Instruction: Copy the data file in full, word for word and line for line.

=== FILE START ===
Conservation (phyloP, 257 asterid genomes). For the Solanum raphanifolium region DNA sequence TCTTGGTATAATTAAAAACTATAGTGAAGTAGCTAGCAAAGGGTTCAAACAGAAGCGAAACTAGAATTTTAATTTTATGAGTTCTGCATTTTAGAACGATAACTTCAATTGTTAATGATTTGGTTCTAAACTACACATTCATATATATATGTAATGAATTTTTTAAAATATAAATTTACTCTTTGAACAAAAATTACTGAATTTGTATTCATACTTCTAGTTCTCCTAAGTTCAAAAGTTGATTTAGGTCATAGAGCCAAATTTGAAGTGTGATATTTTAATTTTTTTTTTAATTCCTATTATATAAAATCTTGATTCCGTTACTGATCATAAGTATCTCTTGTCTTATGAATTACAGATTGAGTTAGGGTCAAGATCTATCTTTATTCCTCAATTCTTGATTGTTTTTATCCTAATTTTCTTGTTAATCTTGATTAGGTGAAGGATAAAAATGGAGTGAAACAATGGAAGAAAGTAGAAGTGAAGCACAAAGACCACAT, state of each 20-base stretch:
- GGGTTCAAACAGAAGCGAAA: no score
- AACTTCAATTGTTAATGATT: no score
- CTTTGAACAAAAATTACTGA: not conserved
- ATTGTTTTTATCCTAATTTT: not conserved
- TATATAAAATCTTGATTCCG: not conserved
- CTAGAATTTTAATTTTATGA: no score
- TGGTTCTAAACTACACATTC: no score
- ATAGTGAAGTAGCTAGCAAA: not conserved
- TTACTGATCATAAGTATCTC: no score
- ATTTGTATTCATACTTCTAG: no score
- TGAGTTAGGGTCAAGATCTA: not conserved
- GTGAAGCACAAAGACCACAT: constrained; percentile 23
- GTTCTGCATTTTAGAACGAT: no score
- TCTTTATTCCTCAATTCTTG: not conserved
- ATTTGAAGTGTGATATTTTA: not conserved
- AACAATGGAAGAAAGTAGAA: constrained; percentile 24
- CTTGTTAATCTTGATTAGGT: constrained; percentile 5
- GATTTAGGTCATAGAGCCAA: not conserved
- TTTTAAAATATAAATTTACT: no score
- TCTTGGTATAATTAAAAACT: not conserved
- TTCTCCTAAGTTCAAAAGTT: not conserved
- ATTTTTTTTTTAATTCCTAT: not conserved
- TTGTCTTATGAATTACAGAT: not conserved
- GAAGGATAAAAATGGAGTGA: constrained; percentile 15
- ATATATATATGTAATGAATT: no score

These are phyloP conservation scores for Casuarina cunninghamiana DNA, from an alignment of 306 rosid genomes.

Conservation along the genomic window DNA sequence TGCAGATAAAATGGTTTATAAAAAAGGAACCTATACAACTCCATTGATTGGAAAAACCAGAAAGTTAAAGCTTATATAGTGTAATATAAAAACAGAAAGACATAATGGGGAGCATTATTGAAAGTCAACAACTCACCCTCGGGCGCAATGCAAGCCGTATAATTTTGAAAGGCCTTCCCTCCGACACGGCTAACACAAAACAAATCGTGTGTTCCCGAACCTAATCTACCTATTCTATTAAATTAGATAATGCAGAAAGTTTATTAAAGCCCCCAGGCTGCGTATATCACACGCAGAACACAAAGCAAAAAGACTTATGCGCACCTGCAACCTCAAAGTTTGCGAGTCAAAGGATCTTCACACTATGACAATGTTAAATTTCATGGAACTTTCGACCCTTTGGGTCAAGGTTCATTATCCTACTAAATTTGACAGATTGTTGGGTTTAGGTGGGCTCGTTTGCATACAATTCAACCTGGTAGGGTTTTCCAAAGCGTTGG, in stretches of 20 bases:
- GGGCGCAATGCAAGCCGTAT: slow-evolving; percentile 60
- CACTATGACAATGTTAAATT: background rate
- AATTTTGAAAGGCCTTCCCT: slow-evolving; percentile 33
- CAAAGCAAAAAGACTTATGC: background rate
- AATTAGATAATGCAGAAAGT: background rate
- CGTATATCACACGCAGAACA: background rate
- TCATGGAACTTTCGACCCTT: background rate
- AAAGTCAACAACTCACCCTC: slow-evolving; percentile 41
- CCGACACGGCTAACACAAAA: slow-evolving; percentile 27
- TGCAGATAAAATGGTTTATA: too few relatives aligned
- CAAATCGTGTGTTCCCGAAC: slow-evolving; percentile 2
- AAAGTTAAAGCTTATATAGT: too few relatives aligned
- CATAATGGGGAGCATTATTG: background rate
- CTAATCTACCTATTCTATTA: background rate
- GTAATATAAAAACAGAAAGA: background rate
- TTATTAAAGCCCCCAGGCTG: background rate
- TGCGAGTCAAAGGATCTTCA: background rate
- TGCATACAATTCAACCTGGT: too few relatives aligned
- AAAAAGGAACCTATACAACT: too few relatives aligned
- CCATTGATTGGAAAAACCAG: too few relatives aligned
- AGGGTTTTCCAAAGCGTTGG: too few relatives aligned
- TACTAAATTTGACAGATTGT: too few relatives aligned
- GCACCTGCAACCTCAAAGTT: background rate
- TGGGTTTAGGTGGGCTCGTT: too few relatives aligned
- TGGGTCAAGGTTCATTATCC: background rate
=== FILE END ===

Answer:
Conservation (phyloP, 257 asterid genomes). For the Solanum raphanifolium region DNA sequence TCTTGGTATAATTAAAAACTATAGTGAAGTAGCTAGCAAAGGGTTCAAACAGAAGCGAAACTAGAATTTTAATTTTATGAGTTCTGCATTTTAGAACGATAACTTCAATTGTTAATGATTTGGTTCTAAACTACACATTCATATATATATGTAATGAATTTTTTAAAATATAAATTTACTCTTTGAACAAAAATTACTGAATTTGTATTCATACTTCTAGTTCTCCTAAGTTCAAAAGTTGATTTAGGTCATAGAGCCAAATTTGAAGTGTGATATTTTAATTTTTTTTTTAATTCCTATTATATAAAATCTTGATTCCGTTACTGATCATAAGTATCTCTTGTCTTATGAATTACAGATTGAGTTAGGGTCAAGATCTATCTTTATTCCTCAATTCTTGATTGTTTTTATCCTAATTTTCTTGTTAATCTTGATTAGGTGAAGGATAAAAATGGAGTGAAACAATGGAAGAAAGTAGAAGTGAAGCACAAAGACCACAT, state of each 20-base stretch:
- GGGTTCAAACAGAAGCGAAA: no score
- AACTTCAATTGTTAATGATT: no score
- CTTTGAACAAAAATTACTGA: not conserved
- ATTGTTTTTATCCTAATTTT: not conserved
- TATATAAAATCTTGATTCCG: not conserved
- CTAGAATTTTAATTTTATGA: no score
- TGGTTCTAAACTACACATTC: no score
- ATAGTGAAGTAGCTAGCAAA: not conserved
- TTACTGATCATAAGTATCTC: no score
- ATTTGTATTCATACTTCTAG: no score
- TGAGTTAGGGTCAAGATCTA: not conserved
- GTGAAGCACAAAGACCACAT: constrained; percentile 23
- GTTCTGCATTTTAGAACGAT: no score
- TCTTTATTCCTCAATTCTTG: not conserved
- ATTTGAAGTGTGATATTTTA: not conserved
- AACAATGGAAGAAAGTAGAA: constrained; percentile 24
- CTTGTTAATCTTGATTAGGT: constrained; percentile 5
- GATTTAGGTCATAGAGCCAA: not conserved
- TTTTAAAATATAAATTTACT: no score
- TCTTGGTATAATTAAAAACT: not conserved
- TTCTCCTAAGTTCAAAAGTT: not conserved
- ATTTTTTTTTTAATTCCTAT: not conserved
- TTGTCTTATGAATTACAGAT: not conserved
- GAAGGATAAAAATGGAGTGA: constrained; percentile 15
- ATATATATATGTAATGAATT: no score

These are phyloP conservation scores for Casuarina cunninghamiana DNA, from an alignment of 306 rosid genomes.

Conservation along the genomic window DNA sequence TGCAGATAAAATGGTTTATAAAAAAGGAACCTATACAACTCCATTGATTGGAAAAACCAGAAAGTTAAAGCTTATATAGTGTAATATAAAAACAGAAAGACATAATGGGGAGCATTATTGAAAGTCAACAACTCACCCTCGGGCGCAATGCAAGCCGTATAATTTTGAAAGGCCTTCCCTCCGACACGGCTAACACAAAACAAATCGTGTGTTCCCGAACCTAATCTACCTATTCTATTAAATTAGATAATGCAGAAAGTTTATTAAAGCCCCCAGGCTGCGTATATCACACGCAGAACACAAAGCAAAAAGACTTATGCGCACCTGCAACCTCAAAGTTTGCGAGTCAAAGGATCTTCACACTATGACAATGTTAAATTTCATGGAACTTTCGACCCTTTGGGTCAAGGTTCATTATCCTACTAAATTTGACAGATTGTTGGGTTTAGGTGGGCTCGTTTGCATACAATTCAACCTGGTAGGGTTTTCCAAAGCGTTGG, in stretches of 20 bases:
- GGGCGCAATGCAAGCCGTAT: slow-evolving; percentile 60
- CACTATGACAATGTTAAATT: background rate
- AATTTTGAAAGGCCTTCCCT: slow-evolving; percentile 33
- CAAAGCAAAAAGACTTATGC: background rate
- AATTAGATAATGCAGAAAGT: background rate
- CGTATATCACACGCAGAACA: background rate
- TCATGGAACTTTCGACCCTT: background rate
- AAAGTCAACAACTCACCCTC: slow-evolving; percentile 41
- CCGACACGGCTAACACAAAA: slow-evolving; percentile 27
- TGCAGATAAAATGGTTTATA: too few relatives aligned
- CAAATCGTGTGTTCCCGAAC: slow-evolving; percentile 2
- AAAGTTAAAGCTTATATAGT: too few relatives aligned
- CATAATGGGGAGCATTATTG: background rate
- CTAATCTACCTATTCTATTA: background rate
- GTAATATAAAAACAGAAAGA: background rate
- TTATTAAAGCCCCCAGGCTG: background rate
- TGCGAGTCAAAGGATCTTCA: background rate
- TGCATACAATTCAACCTGGT: too few relatives aligned
- AAAAAGGAACCTATACAACT: too few relatives aligned
- CCATTGATTGGAAAAACCAG: too few relatives aligned
- AGGGTTTTCCAAAGCGTTGG: too few relatives aligned
- TACTAAATTTGACAGATTGT: too few relatives aligned
- GCACCTGCAACCTCAAAGTT: background rate
- TGGGTTTAGGTGGGCTCGTT: too few relatives aligned
- TGGGTCAAGGTTCATTATCC: background rate